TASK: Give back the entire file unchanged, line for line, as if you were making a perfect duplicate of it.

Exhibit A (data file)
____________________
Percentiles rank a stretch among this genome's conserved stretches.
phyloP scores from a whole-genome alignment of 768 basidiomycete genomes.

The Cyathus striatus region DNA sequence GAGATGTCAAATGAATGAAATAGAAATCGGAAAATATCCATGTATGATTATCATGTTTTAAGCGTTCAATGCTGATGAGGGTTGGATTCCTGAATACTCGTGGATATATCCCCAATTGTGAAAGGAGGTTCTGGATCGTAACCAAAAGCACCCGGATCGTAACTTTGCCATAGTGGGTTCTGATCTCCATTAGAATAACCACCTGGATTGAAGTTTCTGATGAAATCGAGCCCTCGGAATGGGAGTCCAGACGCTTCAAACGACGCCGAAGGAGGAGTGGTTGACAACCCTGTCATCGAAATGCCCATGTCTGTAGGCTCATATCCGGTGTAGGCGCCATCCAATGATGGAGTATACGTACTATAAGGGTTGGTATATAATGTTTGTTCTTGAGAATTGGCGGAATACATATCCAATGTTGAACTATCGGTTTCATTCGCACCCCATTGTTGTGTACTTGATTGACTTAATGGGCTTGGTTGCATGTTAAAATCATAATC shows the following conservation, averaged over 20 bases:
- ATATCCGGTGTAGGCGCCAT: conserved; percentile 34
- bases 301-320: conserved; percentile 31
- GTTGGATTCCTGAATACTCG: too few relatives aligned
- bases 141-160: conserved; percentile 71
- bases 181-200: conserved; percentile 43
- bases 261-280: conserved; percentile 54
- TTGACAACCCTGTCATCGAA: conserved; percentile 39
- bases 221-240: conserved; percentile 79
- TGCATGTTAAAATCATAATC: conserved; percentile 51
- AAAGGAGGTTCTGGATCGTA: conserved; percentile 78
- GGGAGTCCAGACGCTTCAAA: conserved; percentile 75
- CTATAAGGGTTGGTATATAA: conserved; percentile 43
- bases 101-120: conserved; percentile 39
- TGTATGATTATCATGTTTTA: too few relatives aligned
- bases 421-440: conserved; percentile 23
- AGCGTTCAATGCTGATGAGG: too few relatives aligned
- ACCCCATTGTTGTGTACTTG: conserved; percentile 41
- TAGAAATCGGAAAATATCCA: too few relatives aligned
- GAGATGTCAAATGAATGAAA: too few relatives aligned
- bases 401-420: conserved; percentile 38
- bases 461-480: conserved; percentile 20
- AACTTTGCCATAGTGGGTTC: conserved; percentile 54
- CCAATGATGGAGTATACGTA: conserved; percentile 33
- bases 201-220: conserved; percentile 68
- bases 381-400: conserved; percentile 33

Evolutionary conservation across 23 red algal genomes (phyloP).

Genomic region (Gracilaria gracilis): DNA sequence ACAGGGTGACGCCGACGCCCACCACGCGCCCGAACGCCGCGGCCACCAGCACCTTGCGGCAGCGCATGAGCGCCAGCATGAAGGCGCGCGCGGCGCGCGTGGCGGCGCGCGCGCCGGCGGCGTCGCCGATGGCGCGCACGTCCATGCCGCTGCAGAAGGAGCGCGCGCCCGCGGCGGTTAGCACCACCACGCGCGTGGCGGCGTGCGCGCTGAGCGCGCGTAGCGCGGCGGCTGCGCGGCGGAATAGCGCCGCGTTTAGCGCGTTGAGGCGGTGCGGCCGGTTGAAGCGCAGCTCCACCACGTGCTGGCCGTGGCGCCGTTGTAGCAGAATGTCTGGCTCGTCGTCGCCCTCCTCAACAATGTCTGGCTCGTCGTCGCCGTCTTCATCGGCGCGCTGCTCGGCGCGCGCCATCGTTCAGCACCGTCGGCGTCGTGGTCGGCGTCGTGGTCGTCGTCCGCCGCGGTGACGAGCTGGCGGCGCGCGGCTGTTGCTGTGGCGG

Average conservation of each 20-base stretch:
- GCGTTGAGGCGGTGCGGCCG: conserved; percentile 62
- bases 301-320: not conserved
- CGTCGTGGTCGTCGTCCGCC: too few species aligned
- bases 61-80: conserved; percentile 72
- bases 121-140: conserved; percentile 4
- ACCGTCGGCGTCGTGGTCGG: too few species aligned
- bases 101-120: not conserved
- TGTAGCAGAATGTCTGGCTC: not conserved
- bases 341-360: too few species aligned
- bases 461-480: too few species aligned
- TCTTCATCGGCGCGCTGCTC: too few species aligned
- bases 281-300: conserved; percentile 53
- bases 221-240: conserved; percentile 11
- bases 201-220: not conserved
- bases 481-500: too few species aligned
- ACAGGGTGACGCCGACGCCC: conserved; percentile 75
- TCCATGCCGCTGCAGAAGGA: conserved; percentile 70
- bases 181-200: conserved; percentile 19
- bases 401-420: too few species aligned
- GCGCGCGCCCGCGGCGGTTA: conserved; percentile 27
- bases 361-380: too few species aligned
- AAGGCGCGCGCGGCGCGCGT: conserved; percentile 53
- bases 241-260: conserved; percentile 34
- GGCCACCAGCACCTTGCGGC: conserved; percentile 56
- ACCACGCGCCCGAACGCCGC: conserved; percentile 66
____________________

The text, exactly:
Percentiles rank a stretch among this genome's conserved stretches.
phyloP scores from a whole-genome alignment of 768 basidiomycete genomes.

The Cyathus striatus region DNA sequence GAGATGTCAAATGAATGAAATAGAAATCGGAAAATATCCATGTATGATTATCATGTTTTAAGCGTTCAATGCTGATGAGGGTTGGATTCCTGAATACTCGTGGATATATCCCCAATTGTGAAAGGAGGTTCTGGATCGTAACCAAAAGCACCCGGATCGTAACTTTGCCATAGTGGGTTCTGATCTCCATTAGAATAACCACCTGGATTGAAGTTTCTGATGAAATCGAGCCCTCGGAATGGGAGTCCAGACGCTTCAAACGACGCCGAAGGAGGAGTGGTTGACAACCCTGTCATCGAAATGCCCATGTCTGTAGGCTCATATCCGGTGTAGGCGCCATCCAATGATGGAGTATACGTACTATAAGGGTTGGTATATAATGTTTGTTCTTGAGAATTGGCGGAATACATATCCAATGTTGAACTATCGGTTTCATTCGCACCCCATTGTTGTGTACTTGATTGACTTAATGGGCTTGGTTGCATGTTAAAATCATAATC shows the following conservation, averaged over 20 bases:
- ATATCCGGTGTAGGCGCCAT: conserved; percentile 34
- bases 301-320: conserved; percentile 31
- GTTGGATTCCTGAATACTCG: too few relatives aligned
- bases 141-160: conserved; percentile 71
- bases 181-200: conserved; percentile 43
- bases 261-280: conserved; percentile 54
- TTGACAACCCTGTCATCGAA: conserved; percentile 39
- bases 221-240: conserved; percentile 79
- TGCATGTTAAAATCATAATC: conserved; percentile 51
- AAAGGAGGTTCTGGATCGTA: conserved; percentile 78
- GGGAGTCCAGACGCTTCAAA: conserved; percentile 75
- CTATAAGGGTTGGTATATAA: conserved; percentile 43
- bases 101-120: conserved; percentile 39
- TGTATGATTATCATGTTTTA: too few relatives aligned
- bases 421-440: conserved; percentile 23
- AGCGTTCAATGCTGATGAGG: too few relatives aligned
- ACCCCATTGTTGTGTACTTG: conserved; percentile 41
- TAGAAATCGGAAAATATCCA: too few relatives aligned
- GAGATGTCAAATGAATGAAA: too few relatives aligned
- bases 401-420: conserved; percentile 38
- bases 461-480: conserved; percentile 20
- AACTTTGCCATAGTGGGTTC: conserved; percentile 54
- CCAATGATGGAGTATACGTA: conserved; percentile 33
- bases 201-220: conserved; percentile 68
- bases 381-400: conserved; percentile 33

Evolutionary conservation across 23 red algal genomes (phyloP).

Genomic region (Gracilaria gracilis): DNA sequence ACAGGGTGACGCCGACGCCCACCACGCGCCCGAACGCCGCGGCCACCAGCACCTTGCGGCAGCGCATGAGCGCCAGCATGAAGGCGCGCGCGGCGCGCGTGGCGGCGCGCGCGCCGGCGGCGTCGCCGATGGCGCGCACGTCCATGCCGCTGCAGAAGGAGCGCGCGCCCGCGGCGGTTAGCACCACCACGCGCGTGGCGGCGTGCGCGCTGAGCGCGCGTAGCGCGGCGGCTGCGCGGCGGAATAGCGCCGCGTTTAGCGCGTTGAGGCGGTGCGGCCGGTTGAAGCGCAGCTCCACCACGTGCTGGCCGTGGCGCCGTTGTAGCAGAATGTCTGGCTCGTCGTCGCCCTCCTCAACAATGTCTGGCTCGTCGTCGCCGTCTTCATCGGCGCGCTGCTCGGCGCGCGCCATCGTTCAGCACCGTCGGCGTCGTGGTCGGCGTCGTGGTCGTCGTCCGCCGCGGTGACGAGCTGGCGGCGCGCGGCTGTTGCTGTGGCGG

Average conservation of each 20-base stretch:
- GCGTTGAGGCGGTGCGGCCG: conserved; percentile 62
- bases 301-320: not conserved
- CGTCGTGGTCGTCGTCCGCC: too few species aligned
- bases 61-80: conserved; percentile 72
- bases 121-140: conserved; percentile 4
- ACCGTCGGCGTCGTGGTCGG: too few species aligned
- bases 101-120: not conserved
- TGTAGCAGAATGTCTGGCTC: not conserved
- bases 341-360: too few species aligned
- bases 461-480: too few species aligned
- TCTTCATCGGCGCGCTGCTC: too few species aligned
- bases 281-300: conserved; percentile 53
- bases 221-240: conserved; percentile 11
- bases 201-220: not conserved
- bases 481-500: too few species aligned
- ACAGGGTGACGCCGACGCCC: conserved; percentile 75
- TCCATGCCGCTGCAGAAGGA: conserved; percentile 70
- bases 181-200: conserved; percentile 19
- bases 401-420: too few species aligned
- GCGCGCGCCCGCGGCGGTTA: conserved; percentile 27
- bases 361-380: too few species aligned
- AAGGCGCGCGCGGCGCGCGT: conserved; percentile 53
- bases 241-260: conserved; percentile 34
- GGCCACCAGCACCTTGCGGC: conserved; percentile 56
- ACCACGCGCCCGAACGCCGC: conserved; percentile 66